We are making it easier and cheaper to use software to re-represent existing works, at the same time we are attaching onerous legal liabilities to building something new.
Creating A Fuzy JPEG
This New Yorker article did a good job explaining the concept of lossy compression:
“The fact that Xerox photocopiers use a lossy compression format instead of a lossless one isn’t, in itself, a problem. The problem is that the photocopiers were degrading the image in a subtle way, in which the compression artifacts weren’t immediately recognizable. If the photocopier simply produced blurry printouts, everyone would know that they weren’t accurate reproductions of the originals. What led to problems was the fact that the photocopier was producing numbers that were readable but incorrect; it made the copies seem accurate when they weren’t. … If you ask GPT-3 (the large-language model that ChatGPT was built from) to add or subtract a pair of numbers, it almost always responds with the correct answer when the numbers have only two digits. But its accuracy worsens significantly with larger numbers, falling to ten per cent when the numbers have five digits. Most of the correct answers that GPT-3 gives are not found on the Web—there aren’t many Web pages that contain the text “245 + 821,” for example—so it’s not engaged in simple memorization. But, despite ingesting a vast amount of information, it hasn’t been able to derive the principles of arithmetic, either. A close examination of GPT-3’s incorrect answers suggests that it doesn’t carry the “1” when performing arithmetic.”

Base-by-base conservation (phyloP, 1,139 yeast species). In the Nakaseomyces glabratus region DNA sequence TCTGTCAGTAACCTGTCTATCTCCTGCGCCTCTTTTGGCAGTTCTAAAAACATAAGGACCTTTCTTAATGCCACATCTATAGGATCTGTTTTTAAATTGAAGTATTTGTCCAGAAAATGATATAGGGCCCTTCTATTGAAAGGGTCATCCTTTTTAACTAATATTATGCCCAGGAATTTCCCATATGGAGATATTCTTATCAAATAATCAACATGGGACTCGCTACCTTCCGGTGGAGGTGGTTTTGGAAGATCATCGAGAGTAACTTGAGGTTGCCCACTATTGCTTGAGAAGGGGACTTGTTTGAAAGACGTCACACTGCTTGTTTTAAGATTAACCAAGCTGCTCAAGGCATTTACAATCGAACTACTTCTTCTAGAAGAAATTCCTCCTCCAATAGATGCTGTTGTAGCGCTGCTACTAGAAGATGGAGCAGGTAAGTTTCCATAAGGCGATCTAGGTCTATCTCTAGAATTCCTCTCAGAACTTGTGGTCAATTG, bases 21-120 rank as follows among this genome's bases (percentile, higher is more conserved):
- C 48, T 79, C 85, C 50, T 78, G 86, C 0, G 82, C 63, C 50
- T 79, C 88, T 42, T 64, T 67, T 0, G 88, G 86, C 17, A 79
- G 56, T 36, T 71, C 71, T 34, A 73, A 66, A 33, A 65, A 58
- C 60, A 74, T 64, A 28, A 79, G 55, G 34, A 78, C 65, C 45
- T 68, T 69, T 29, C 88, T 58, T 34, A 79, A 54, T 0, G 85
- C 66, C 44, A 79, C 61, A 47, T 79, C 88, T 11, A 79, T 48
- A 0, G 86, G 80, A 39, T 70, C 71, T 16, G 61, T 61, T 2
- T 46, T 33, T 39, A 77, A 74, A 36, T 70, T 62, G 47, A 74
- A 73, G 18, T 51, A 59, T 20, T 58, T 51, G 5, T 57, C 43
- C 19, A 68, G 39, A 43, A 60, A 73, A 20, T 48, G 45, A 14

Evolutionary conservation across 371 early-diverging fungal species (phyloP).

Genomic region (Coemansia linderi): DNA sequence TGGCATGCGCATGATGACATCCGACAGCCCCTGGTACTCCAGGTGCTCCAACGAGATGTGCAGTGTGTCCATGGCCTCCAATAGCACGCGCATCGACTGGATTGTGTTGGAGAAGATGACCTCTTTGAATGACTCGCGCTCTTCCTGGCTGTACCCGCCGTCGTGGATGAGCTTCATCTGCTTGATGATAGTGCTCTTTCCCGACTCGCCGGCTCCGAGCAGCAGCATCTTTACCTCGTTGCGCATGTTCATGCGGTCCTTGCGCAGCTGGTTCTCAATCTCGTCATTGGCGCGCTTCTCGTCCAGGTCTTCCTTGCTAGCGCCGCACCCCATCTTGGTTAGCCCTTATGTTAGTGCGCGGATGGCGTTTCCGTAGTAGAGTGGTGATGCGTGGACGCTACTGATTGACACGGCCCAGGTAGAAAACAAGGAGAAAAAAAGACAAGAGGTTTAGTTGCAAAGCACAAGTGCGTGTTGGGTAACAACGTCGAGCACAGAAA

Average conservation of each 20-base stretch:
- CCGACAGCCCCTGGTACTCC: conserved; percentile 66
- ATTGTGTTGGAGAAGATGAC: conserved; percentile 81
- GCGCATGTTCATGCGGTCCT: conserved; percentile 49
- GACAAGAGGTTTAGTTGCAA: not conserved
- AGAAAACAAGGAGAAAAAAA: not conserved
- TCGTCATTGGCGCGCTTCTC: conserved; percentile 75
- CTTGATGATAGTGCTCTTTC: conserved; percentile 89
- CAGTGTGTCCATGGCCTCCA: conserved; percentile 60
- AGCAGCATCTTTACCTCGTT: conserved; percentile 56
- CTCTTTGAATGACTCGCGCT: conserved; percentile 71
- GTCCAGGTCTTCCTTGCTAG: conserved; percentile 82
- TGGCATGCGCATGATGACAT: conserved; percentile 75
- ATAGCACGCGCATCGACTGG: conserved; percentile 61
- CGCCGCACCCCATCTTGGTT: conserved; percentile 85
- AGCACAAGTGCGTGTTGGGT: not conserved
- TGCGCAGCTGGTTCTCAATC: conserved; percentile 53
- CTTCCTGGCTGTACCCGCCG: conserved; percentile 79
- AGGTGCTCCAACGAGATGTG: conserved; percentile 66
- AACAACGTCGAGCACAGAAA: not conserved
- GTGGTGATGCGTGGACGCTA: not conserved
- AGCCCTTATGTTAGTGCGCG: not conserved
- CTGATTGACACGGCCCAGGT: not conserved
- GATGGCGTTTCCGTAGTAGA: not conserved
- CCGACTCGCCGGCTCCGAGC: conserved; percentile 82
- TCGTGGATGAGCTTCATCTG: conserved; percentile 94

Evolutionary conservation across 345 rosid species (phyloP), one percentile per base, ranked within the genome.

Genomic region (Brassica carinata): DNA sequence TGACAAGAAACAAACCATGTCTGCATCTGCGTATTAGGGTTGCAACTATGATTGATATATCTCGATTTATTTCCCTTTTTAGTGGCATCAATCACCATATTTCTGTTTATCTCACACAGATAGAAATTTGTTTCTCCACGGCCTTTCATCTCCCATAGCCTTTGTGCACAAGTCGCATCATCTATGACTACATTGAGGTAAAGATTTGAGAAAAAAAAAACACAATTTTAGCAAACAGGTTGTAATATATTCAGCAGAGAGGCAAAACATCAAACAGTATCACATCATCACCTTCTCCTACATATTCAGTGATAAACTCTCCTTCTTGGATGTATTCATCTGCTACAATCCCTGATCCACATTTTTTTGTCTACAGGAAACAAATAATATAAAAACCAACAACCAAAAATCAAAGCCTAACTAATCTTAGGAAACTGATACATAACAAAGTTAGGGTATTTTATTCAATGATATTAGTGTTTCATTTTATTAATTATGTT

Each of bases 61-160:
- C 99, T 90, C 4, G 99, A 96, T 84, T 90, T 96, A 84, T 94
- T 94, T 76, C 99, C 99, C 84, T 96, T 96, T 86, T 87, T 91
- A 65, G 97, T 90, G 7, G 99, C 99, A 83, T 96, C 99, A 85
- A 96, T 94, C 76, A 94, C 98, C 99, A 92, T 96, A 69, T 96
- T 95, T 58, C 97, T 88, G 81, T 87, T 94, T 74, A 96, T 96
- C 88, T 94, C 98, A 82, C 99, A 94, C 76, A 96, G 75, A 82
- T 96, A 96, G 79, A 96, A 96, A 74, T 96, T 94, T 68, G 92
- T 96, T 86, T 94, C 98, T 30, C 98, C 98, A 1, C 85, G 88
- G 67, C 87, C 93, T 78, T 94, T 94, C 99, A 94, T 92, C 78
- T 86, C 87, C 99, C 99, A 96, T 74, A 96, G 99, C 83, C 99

Exciting New Content Farms
Ted Chiang then goes on to explain the punchline … we are hyping up eHow 2.0:
Even if it is possible to restrict large language models from engaging in fabrication, should we use them to generate Web content? This would make sense only if our goal is to repackage information that’s already available on the Web. Some companies exist to do just that—we usually call them content mills. Perhaps the blurriness of large language models will be useful to them, as a way of avoiding copyright infringement. Generally speaking, though, I’d say that anything that’s good for content mills is not good for people searching for information. The rise of this type of repackaging is what makes it harder for us to find what we’re looking for online right now; the more that text generated by large language models gets published on the Web, the more the Web becomes a blurrier version of itself.
The same New Yorker article mentioned the concept that if the AI was great it should trust its own output as input for making new versions of its own algorithms, but how could it score itself against itself when its own flaws are embedded recursively in layers throughout algorithmic iteration without any source labeling?
Testing on your training data is considered a cardinal rule machine learning error. Using prior output as an input creates similar problems.